Antoine is an OSI fellow and project coordinator at Men of Valuable Action, a project he started to help young men and fathers in the Sandtown-Winchester neighborhood where he grew up. Men of Valuable Action or MOVA works to help these men through counseling, support groups, and events. Right now, 20 men are participating in Antoine's program. 80-90% of the men are ex-offenders, fathers, and high school drop-outs; so far, 4 of the men have gotten jobs. Growing up in this neighborhood, Antoine wanted to help his neighbors and friends. "I can sympathize with the men I serve," Antoine said; he spent 3 and a half years in jail. "The fatherhood piece of our program is what motivates me the most though. I have a five year old and I want to be a good role model. I want to show my child good models in the community." Antoine and MOVA host father/child events throughout the year, including movie nights. As the only staff member of MOVA, Antoine works hard to show fathers how to be involved in their children's lives,"when we go to prison, so do our children," he said.
Judy spent 40 years working in the field of Urban Planning. "This is a field with a lot of opportunities," Judy told clients. In college, Judy studied Political Science. After taking an urban politics class, she became interested in the field and went on to pursue her masters in urban planning at Berkley. She missed the east coast however, and came back to work a few jobs before finishing her degree at Hunter College in New York. "Jobs in urban planning are oriented many ways," Judy explained. "You can go into the field from an architectural side or that of social work." After completing her degree, Judy worked in a county planning department in New Jersey until she had her first child. From there she went on to become an associate for a planning consulting firm and when she moved to Baltimore, she ended up at a small engineering firm that needed a planner. Judy explained that an urban planner is like a project manager for development projects. She describes planning as being like "working on a puzzle." Judy worked at the engineering firm until her retirement. With a degree and interest in planning, Judy listed a number of places individuals can work, including government, private developers, engineering firms, landscape architectural firms, community organizations, etc. She encouraged the career for anyone interested in how cities work.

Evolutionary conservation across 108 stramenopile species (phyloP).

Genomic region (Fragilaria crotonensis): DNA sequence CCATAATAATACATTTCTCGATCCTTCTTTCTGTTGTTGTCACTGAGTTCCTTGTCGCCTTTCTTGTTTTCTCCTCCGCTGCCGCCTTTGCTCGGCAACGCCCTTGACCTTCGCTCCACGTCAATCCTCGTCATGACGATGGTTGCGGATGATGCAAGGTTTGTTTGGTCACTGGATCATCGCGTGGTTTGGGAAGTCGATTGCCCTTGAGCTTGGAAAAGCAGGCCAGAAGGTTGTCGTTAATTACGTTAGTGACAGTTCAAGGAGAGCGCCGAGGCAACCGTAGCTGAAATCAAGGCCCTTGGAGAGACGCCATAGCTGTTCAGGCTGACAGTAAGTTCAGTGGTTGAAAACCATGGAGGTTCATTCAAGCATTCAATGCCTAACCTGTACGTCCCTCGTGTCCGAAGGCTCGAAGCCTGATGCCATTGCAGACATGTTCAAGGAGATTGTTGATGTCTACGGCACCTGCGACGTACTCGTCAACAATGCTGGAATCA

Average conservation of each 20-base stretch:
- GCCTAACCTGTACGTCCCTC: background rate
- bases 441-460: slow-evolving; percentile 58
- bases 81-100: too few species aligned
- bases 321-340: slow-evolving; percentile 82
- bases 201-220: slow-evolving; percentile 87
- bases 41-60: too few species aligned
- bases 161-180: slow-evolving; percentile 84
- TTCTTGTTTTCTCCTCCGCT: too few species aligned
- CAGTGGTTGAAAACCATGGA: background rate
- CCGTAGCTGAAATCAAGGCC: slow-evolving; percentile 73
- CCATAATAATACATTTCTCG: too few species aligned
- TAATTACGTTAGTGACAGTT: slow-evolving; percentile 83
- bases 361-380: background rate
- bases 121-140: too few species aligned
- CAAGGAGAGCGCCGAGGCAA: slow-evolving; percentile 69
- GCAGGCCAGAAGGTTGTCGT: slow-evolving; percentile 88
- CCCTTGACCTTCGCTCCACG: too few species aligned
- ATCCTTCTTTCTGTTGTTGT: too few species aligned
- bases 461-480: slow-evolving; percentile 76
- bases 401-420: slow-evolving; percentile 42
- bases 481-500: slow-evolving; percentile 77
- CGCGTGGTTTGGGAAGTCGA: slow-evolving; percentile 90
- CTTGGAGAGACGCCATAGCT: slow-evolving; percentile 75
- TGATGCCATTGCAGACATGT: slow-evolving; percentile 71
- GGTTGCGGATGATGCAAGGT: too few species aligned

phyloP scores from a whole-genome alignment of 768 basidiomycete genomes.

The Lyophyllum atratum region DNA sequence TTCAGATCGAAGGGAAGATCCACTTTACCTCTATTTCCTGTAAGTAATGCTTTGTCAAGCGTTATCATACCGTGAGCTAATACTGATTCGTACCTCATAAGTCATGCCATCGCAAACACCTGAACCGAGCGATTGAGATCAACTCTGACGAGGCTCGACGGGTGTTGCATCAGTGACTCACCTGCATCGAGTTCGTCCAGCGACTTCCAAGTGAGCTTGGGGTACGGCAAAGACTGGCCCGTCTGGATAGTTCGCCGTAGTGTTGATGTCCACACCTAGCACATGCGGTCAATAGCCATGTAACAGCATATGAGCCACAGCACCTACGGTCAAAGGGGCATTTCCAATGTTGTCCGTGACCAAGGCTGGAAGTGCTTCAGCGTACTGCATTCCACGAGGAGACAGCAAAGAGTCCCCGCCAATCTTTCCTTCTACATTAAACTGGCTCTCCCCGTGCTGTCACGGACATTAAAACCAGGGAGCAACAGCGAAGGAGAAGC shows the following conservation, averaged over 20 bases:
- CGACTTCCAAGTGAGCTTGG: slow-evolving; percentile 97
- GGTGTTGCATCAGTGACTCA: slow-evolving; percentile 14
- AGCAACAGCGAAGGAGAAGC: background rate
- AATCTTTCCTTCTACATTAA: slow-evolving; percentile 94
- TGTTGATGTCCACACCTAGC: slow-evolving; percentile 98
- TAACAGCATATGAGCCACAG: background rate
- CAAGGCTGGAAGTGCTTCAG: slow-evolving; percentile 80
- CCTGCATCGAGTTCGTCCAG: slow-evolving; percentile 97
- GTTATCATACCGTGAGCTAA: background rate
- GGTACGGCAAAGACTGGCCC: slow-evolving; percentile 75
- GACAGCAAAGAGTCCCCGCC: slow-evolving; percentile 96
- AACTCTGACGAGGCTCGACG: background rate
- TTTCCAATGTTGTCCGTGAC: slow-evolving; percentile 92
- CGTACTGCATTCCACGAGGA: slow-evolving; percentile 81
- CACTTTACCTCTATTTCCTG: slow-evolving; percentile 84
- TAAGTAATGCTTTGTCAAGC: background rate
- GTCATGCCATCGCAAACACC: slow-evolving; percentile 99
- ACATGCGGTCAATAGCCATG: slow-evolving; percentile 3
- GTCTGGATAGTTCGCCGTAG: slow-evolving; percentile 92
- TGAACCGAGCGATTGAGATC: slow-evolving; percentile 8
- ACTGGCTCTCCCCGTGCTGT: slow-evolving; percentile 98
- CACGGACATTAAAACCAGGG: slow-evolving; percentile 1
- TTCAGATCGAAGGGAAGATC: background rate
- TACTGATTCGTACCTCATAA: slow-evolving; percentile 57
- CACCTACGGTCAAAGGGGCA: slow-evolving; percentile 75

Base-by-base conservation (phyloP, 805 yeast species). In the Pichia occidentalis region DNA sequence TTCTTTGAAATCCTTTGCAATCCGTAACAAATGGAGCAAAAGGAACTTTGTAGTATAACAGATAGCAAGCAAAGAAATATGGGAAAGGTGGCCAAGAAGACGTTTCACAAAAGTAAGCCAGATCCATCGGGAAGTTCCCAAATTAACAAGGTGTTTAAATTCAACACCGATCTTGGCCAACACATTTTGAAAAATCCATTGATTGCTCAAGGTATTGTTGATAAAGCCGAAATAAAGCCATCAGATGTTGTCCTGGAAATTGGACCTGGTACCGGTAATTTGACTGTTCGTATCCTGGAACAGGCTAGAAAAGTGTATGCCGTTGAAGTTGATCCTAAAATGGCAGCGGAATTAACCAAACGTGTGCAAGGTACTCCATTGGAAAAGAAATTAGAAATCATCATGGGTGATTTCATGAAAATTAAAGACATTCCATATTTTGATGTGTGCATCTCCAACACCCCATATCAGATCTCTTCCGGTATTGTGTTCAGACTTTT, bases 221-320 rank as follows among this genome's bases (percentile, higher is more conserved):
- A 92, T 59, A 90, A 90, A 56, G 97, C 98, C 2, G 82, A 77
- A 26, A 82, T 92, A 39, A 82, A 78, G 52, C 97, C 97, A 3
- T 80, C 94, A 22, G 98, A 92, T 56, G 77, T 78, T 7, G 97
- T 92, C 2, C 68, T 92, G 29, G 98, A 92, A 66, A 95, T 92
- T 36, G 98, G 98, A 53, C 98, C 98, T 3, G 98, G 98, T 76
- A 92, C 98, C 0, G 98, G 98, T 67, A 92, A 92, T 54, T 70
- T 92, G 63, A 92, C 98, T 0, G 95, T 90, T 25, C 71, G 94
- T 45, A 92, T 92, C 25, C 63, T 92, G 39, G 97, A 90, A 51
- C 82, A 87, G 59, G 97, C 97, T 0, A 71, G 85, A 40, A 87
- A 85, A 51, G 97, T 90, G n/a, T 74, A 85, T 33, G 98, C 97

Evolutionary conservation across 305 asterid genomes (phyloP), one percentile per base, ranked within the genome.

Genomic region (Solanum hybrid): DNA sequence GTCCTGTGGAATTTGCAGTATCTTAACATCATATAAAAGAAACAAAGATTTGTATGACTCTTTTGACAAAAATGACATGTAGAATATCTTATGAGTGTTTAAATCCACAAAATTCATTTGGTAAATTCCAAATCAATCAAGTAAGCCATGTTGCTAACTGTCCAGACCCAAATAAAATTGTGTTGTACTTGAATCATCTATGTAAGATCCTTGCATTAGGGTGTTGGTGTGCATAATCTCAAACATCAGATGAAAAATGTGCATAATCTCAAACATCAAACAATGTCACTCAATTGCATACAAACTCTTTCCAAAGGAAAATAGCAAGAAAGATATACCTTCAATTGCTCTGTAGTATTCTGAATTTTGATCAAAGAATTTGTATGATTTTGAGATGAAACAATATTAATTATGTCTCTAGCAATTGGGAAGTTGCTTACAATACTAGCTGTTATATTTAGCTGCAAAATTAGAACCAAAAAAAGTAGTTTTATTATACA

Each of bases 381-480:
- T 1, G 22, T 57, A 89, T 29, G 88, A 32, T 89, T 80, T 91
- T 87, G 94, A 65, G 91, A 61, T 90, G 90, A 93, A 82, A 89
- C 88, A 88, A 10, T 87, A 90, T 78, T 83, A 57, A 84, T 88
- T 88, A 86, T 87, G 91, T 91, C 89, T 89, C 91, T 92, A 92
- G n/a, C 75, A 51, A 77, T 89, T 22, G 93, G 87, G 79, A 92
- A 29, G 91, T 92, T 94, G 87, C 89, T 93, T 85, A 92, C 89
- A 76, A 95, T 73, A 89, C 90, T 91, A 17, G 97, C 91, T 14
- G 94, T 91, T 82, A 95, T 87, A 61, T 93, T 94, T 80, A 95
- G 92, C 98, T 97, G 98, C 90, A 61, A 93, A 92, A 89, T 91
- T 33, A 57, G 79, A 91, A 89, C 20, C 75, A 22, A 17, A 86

After high school, Casey joined the Marine Corps. While enlisted he worked as a cook. After leaving the marines however, he was unsure of what he wanted to do. "I live my life unscripted," Casey said. For a while, Casey lived in Atlanta with his mother and then moved to New York to live with his Dad. His stepmother, with whom he was close, told him about the Culinary Institute of America. Even though he loved to cook, Casey had to learn how to become a chef, and it wasn't easy. "I went from serving 100s of hungry guys to making meticulous dishes," he said. Casey worked in great Manhattan restaurants and learned the numbers and values associated with running a restaurant. Working in restaurants for 20 years, he learned about paying bills, negotiating a lease, buying equipment, etc. Casey soon decided that he wanted to start his own business. "It takes a lot of work," he said of becoming an entrepreneur, "but you will eventually make money. You need to invest in yourself." Casey now owns a restaurant and catering business on Greenmount Avenue.
Thank you again to our guests for sharing about your career paths and tips to success!